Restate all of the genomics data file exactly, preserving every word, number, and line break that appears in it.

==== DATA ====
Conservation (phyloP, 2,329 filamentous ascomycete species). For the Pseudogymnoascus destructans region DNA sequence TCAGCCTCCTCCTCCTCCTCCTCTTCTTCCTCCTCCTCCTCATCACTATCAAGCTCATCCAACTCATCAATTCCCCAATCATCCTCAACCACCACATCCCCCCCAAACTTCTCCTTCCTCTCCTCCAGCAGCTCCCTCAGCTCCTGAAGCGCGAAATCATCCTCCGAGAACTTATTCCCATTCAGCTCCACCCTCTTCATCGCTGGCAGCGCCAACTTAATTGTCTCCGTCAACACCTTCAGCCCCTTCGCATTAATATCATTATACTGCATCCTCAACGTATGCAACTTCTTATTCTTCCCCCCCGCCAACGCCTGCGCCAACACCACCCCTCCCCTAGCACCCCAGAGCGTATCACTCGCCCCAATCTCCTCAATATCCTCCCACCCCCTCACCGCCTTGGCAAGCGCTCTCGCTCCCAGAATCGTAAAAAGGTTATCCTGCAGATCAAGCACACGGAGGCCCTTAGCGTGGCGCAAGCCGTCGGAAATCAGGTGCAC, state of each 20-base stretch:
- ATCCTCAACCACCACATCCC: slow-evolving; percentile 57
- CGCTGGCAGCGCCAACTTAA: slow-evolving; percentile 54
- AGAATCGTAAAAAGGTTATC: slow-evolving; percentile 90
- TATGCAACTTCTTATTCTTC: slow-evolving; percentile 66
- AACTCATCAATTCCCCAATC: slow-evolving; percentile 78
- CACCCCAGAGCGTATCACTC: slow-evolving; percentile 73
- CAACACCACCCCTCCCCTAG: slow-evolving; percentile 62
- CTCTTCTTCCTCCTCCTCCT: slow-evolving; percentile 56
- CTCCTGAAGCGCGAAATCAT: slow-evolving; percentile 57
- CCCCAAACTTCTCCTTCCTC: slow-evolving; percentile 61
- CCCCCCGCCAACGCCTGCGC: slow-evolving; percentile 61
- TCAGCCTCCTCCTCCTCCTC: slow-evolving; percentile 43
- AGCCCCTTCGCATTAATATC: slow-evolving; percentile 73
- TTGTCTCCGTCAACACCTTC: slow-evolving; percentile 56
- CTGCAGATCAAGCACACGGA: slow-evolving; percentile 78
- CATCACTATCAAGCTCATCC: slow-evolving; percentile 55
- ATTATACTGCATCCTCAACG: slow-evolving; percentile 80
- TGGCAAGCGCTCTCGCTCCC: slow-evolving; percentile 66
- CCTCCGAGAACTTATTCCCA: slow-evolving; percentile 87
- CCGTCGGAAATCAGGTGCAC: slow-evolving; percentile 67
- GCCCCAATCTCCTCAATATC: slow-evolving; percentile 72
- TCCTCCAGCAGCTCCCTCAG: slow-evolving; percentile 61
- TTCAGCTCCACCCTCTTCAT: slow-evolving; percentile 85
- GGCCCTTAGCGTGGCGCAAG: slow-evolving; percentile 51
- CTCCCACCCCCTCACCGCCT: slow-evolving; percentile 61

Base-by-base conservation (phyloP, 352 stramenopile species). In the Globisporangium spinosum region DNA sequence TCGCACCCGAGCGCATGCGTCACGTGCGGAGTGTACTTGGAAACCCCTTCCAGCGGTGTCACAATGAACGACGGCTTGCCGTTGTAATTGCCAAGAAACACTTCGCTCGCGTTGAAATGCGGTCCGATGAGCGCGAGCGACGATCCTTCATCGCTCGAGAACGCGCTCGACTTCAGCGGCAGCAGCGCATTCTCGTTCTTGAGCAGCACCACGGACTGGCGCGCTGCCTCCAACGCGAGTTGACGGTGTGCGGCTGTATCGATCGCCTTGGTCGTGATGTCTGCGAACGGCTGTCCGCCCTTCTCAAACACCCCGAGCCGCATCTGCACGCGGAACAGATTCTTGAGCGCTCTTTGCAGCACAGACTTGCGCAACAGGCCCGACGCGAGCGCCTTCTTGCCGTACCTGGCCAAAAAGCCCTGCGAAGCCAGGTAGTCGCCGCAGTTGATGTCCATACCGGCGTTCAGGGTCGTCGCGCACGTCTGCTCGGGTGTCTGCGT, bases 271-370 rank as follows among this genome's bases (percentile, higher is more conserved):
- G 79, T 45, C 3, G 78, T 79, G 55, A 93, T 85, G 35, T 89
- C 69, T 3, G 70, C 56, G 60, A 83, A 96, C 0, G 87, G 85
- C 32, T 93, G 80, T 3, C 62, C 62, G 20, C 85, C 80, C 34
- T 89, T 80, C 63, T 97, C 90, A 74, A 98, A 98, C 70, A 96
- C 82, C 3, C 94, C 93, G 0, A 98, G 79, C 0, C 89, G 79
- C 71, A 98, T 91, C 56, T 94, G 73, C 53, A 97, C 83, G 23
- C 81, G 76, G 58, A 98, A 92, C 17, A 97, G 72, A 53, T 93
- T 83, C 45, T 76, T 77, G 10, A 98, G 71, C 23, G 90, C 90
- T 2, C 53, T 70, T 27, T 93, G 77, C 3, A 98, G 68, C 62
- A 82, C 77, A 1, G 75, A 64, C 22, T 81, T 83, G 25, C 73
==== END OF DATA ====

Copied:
Conservation (phyloP, 2,329 filamentous ascomycete species). For the Pseudogymnoascus destructans region DNA sequence TCAGCCTCCTCCTCCTCCTCCTCTTCTTCCTCCTCCTCCTCATCACTATCAAGCTCATCCAACTCATCAATTCCCCAATCATCCTCAACCACCACATCCCCCCCAAACTTCTCCTTCCTCTCCTCCAGCAGCTCCCTCAGCTCCTGAAGCGCGAAATCATCCTCCGAGAACTTATTCCCATTCAGCTCCACCCTCTTCATCGCTGGCAGCGCCAACTTAATTGTCTCCGTCAACACCTTCAGCCCCTTCGCATTAATATCATTATACTGCATCCTCAACGTATGCAACTTCTTATTCTTCCCCCCCGCCAACGCCTGCGCCAACACCACCCCTCCCCTAGCACCCCAGAGCGTATCACTCGCCCCAATCTCCTCAATATCCTCCCACCCCCTCACCGCCTTGGCAAGCGCTCTCGCTCCCAGAATCGTAAAAAGGTTATCCTGCAGATCAAGCACACGGAGGCCCTTAGCGTGGCGCAAGCCGTCGGAAATCAGGTGCAC, state of each 20-base stretch:
- ATCCTCAACCACCACATCCC: slow-evolving; percentile 57
- CGCTGGCAGCGCCAACTTAA: slow-evolving; percentile 54
- AGAATCGTAAAAAGGTTATC: slow-evolving; percentile 90
- TATGCAACTTCTTATTCTTC: slow-evolving; percentile 66
- AACTCATCAATTCCCCAATC: slow-evolving; percentile 78
- CACCCCAGAGCGTATCACTC: slow-evolving; percentile 73
- CAACACCACCCCTCCCCTAG: slow-evolving; percentile 62
- CTCTTCTTCCTCCTCCTCCT: slow-evolving; percentile 56
- CTCCTGAAGCGCGAAATCAT: slow-evolving; percentile 57
- CCCCAAACTTCTCCTTCCTC: slow-evolving; percentile 61
- CCCCCCGCCAACGCCTGCGC: slow-evolving; percentile 61
- TCAGCCTCCTCCTCCTCCTC: slow-evolving; percentile 43
- AGCCCCTTCGCATTAATATC: slow-evolving; percentile 73
- TTGTCTCCGTCAACACCTTC: slow-evolving; percentile 56
- CTGCAGATCAAGCACACGGA: slow-evolving; percentile 78
- CATCACTATCAAGCTCATCC: slow-evolving; percentile 55
- ATTATACTGCATCCTCAACG: slow-evolving; percentile 80
- TGGCAAGCGCTCTCGCTCCC: slow-evolving; percentile 66
- CCTCCGAGAACTTATTCCCA: slow-evolving; percentile 87
- CCGTCGGAAATCAGGTGCAC: slow-evolving; percentile 67
- GCCCCAATCTCCTCAATATC: slow-evolving; percentile 72
- TCCTCCAGCAGCTCCCTCAG: slow-evolving; percentile 61
- TTCAGCTCCACCCTCTTCAT: slow-evolving; percentile 85
- GGCCCTTAGCGTGGCGCAAG: slow-evolving; percentile 51
- CTCCCACCCCCTCACCGCCT: slow-evolving; percentile 61

Base-by-base conservation (phyloP, 352 stramenopile species). In the Globisporangium spinosum region DNA sequence TCGCACCCGAGCGCATGCGTCACGTGCGGAGTGTACTTGGAAACCCCTTCCAGCGGTGTCACAATGAACGACGGCTTGCCGTTGTAATTGCCAAGAAACACTTCGCTCGCGTTGAAATGCGGTCCGATGAGCGCGAGCGACGATCCTTCATCGCTCGAGAACGCGCTCGACTTCAGCGGCAGCAGCGCATTCTCGTTCTTGAGCAGCACCACGGACTGGCGCGCTGCCTCCAACGCGAGTTGACGGTGTGCGGCTGTATCGATCGCCTTGGTCGTGATGTCTGCGAACGGCTGTCCGCCCTTCTCAAACACCCCGAGCCGCATCTGCACGCGGAACAGATTCTTGAGCGCTCTTTGCAGCACAGACTTGCGCAACAGGCCCGACGCGAGCGCCTTCTTGCCGTACCTGGCCAAAAAGCCCTGCGAAGCCAGGTAGTCGCCGCAGTTGATGTCCATACCGGCGTTCAGGGTCGTCGCGCACGTCTGCTCGGGTGTCTGCGT, bases 271-370 rank as follows among this genome's bases (percentile, higher is more conserved):
- G 79, T 45, C 3, G 78, T 79, G 55, A 93, T 85, G 35, T 89
- C 69, T 3, G 70, C 56, G 60, A 83, A 96, C 0, G 87, G 85
- C 32, T 93, G 80, T 3, C 62, C 62, G 20, C 85, C 80, C 34
- T 89, T 80, C 63, T 97, C 90, A 74, A 98, A 98, C 70, A 96
- C 82, C 3, C 94, C 93, G 0, A 98, G 79, C 0, C 89, G 79
- C 71, A 98, T 91, C 56, T 94, G 73, C 53, A 97, C 83, G 23
- C 81, G 76, G 58, A 98, A 92, C 17, A 97, G 72, A 53, T 93
- T 83, C 45, T 76, T 77, G 10, A 98, G 71, C 23, G 90, C 90
- T 2, C 53, T 70, T 27, T 93, G 77, C 3, A 98, G 68, C 62
- A 82, C 77, A 1, G 75, A 64, C 22, T 81, T 83, G 25, C 73